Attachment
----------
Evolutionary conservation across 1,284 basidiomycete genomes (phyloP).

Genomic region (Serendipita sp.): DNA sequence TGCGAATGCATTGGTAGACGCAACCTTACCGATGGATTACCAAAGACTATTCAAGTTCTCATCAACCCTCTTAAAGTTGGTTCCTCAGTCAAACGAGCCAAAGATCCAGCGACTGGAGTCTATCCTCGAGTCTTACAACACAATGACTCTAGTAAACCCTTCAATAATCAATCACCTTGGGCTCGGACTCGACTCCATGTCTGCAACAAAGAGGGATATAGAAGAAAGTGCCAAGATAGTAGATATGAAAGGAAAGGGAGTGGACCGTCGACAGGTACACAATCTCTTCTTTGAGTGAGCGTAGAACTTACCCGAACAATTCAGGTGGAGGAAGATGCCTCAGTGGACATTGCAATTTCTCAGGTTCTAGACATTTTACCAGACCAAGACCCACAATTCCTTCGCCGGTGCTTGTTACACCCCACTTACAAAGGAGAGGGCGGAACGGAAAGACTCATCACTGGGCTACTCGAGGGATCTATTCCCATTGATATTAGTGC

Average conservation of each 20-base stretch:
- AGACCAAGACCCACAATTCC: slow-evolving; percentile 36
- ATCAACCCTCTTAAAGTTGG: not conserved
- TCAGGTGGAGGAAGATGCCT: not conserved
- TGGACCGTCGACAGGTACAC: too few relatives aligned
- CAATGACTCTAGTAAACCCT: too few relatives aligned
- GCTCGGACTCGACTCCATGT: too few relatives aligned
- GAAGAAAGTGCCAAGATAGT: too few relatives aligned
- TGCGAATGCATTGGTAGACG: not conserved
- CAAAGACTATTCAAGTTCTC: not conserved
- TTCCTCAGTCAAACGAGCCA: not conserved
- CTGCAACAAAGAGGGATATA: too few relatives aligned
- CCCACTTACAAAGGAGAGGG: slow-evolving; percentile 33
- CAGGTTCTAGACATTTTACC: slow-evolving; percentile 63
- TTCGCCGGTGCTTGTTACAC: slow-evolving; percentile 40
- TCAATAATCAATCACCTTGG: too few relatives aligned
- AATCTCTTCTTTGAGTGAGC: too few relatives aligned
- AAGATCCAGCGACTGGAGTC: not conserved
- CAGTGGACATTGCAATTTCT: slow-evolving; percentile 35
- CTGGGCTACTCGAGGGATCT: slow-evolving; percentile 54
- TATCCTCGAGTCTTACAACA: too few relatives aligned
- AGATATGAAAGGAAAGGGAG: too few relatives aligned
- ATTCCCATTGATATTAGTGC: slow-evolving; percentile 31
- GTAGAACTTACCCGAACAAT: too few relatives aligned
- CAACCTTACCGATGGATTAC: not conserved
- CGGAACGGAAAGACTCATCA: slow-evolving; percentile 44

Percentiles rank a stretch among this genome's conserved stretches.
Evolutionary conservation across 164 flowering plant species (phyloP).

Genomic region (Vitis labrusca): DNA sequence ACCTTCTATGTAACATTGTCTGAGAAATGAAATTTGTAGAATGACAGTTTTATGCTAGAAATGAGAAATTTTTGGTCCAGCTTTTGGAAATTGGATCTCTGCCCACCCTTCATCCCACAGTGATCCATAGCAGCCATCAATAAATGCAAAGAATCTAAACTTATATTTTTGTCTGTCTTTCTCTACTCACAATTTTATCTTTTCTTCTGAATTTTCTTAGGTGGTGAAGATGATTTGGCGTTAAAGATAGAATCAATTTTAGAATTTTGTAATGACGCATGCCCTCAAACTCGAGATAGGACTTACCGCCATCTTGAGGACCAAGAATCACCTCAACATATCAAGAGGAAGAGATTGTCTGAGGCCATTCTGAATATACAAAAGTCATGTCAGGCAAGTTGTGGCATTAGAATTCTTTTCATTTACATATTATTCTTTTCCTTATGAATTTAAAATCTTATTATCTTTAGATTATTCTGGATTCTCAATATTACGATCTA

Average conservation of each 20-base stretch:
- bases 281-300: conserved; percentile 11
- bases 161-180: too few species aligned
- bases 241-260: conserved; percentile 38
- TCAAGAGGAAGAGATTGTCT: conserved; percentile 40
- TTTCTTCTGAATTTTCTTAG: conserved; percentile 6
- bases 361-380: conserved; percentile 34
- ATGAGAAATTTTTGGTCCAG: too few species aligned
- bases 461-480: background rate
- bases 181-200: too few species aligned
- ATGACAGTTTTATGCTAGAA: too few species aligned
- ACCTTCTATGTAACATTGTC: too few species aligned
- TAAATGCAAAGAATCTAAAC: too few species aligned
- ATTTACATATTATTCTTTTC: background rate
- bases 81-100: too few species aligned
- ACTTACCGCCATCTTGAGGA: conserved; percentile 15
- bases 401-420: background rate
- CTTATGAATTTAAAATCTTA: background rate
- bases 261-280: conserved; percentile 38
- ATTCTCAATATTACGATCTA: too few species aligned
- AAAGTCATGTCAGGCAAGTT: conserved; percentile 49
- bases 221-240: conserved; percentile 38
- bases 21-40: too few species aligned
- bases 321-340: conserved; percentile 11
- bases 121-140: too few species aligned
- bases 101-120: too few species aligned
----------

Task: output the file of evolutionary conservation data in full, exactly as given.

Evolutionary conservation across 1,284 basidiomycete genomes (phyloP).

Genomic region (Serendipita sp.): DNA sequence TGCGAATGCATTGGTAGACGCAACCTTACCGATGGATTACCAAAGACTATTCAAGTTCTCATCAACCCTCTTAAAGTTGGTTCCTCAGTCAAACGAGCCAAAGATCCAGCGACTGGAGTCTATCCTCGAGTCTTACAACACAATGACTCTAGTAAACCCTTCAATAATCAATCACCTTGGGCTCGGACTCGACTCCATGTCTGCAACAAAGAGGGATATAGAAGAAAGTGCCAAGATAGTAGATATGAAAGGAAAGGGAGTGGACCGTCGACAGGTACACAATCTCTTCTTTGAGTGAGCGTAGAACTTACCCGAACAATTCAGGTGGAGGAAGATGCCTCAGTGGACATTGCAATTTCTCAGGTTCTAGACATTTTACCAGACCAAGACCCACAATTCCTTCGCCGGTGCTTGTTACACCCCACTTACAAAGGAGAGGGCGGAACGGAAAGACTCATCACTGGGCTACTCGAGGGATCTATTCCCATTGATATTAGTGC

Average conservation of each 20-base stretch:
- AGACCAAGACCCACAATTCC: slow-evolving; percentile 36
- ATCAACCCTCTTAAAGTTGG: not conserved
- TCAGGTGGAGGAAGATGCCT: not conserved
- TGGACCGTCGACAGGTACAC: too few relatives aligned
- CAATGACTCTAGTAAACCCT: too few relatives aligned
- GCTCGGACTCGACTCCATGT: too few relatives aligned
- GAAGAAAGTGCCAAGATAGT: too few relatives aligned
- TGCGAATGCATTGGTAGACG: not conserved
- CAAAGACTATTCAAGTTCTC: not conserved
- TTCCTCAGTCAAACGAGCCA: not conserved
- CTGCAACAAAGAGGGATATA: too few relatives aligned
- CCCACTTACAAAGGAGAGGG: slow-evolving; percentile 33
- CAGGTTCTAGACATTTTACC: slow-evolving; percentile 63
- TTCGCCGGTGCTTGTTACAC: slow-evolving; percentile 40
- TCAATAATCAATCACCTTGG: too few relatives aligned
- AATCTCTTCTTTGAGTGAGC: too few relatives aligned
- AAGATCCAGCGACTGGAGTC: not conserved
- CAGTGGACATTGCAATTTCT: slow-evolving; percentile 35
- CTGGGCTACTCGAGGGATCT: slow-evolving; percentile 54
- TATCCTCGAGTCTTACAACA: too few relatives aligned
- AGATATGAAAGGAAAGGGAG: too few relatives aligned
- ATTCCCATTGATATTAGTGC: slow-evolving; percentile 31
- GTAGAACTTACCCGAACAAT: too few relatives aligned
- CAACCTTACCGATGGATTAC: not conserved
- CGGAACGGAAAGACTCATCA: slow-evolving; percentile 44

Percentiles rank a stretch among this genome's conserved stretches.
Evolutionary conservation across 164 flowering plant species (phyloP).

Genomic region (Vitis labrusca): DNA sequence ACCTTCTATGTAACATTGTCTGAGAAATGAAATTTGTAGAATGACAGTTTTATGCTAGAAATGAGAAATTTTTGGTCCAGCTTTTGGAAATTGGATCTCTGCCCACCCTTCATCCCACAGTGATCCATAGCAGCCATCAATAAATGCAAAGAATCTAAACTTATATTTTTGTCTGTCTTTCTCTACTCACAATTTTATCTTTTCTTCTGAATTTTCTTAGGTGGTGAAGATGATTTGGCGTTAAAGATAGAATCAATTTTAGAATTTTGTAATGACGCATGCCCTCAAACTCGAGATAGGACTTACCGCCATCTTGAGGACCAAGAATCACCTCAACATATCAAGAGGAAGAGATTGTCTGAGGCCATTCTGAATATACAAAAGTCATGTCAGGCAAGTTGTGGCATTAGAATTCTTTTCATTTACATATTATTCTTTTCCTTATGAATTTAAAATCTTATTATCTTTAGATTATTCTGGATTCTCAATATTACGATCTA

Average conservation of each 20-base stretch:
- bases 281-300: conserved; percentile 11
- bases 161-180: too few species aligned
- bases 241-260: conserved; percentile 38
- TCAAGAGGAAGAGATTGTCT: conserved; percentile 40
- TTTCTTCTGAATTTTCTTAG: conserved; percentile 6
- bases 361-380: conserved; percentile 34
- ATGAGAAATTTTTGGTCCAG: too few species aligned
- bases 461-480: background rate
- bases 181-200: too few species aligned
- ATGACAGTTTTATGCTAGAA: too few species aligned
- ACCTTCTATGTAACATTGTC: too few species aligned
- TAAATGCAAAGAATCTAAAC: too few species aligned
- ATTTACATATTATTCTTTTC: background rate
- bases 81-100: too few species aligned
- ACTTACCGCCATCTTGAGGA: conserved; percentile 15
- bases 401-420: background rate
- CTTATGAATTTAAAATCTTA: background rate
- bases 261-280: conserved; percentile 38
- ATTCTCAATATTACGATCTA: too few species aligned
- AAAGTCATGTCAGGCAAGTT: conserved; percentile 49
- bases 221-240: conserved; percentile 38
- bases 21-40: too few species aligned
- bases 321-340: conserved; percentile 11
- bases 121-140: too few species aligned
- bases 101-120: too few species aligned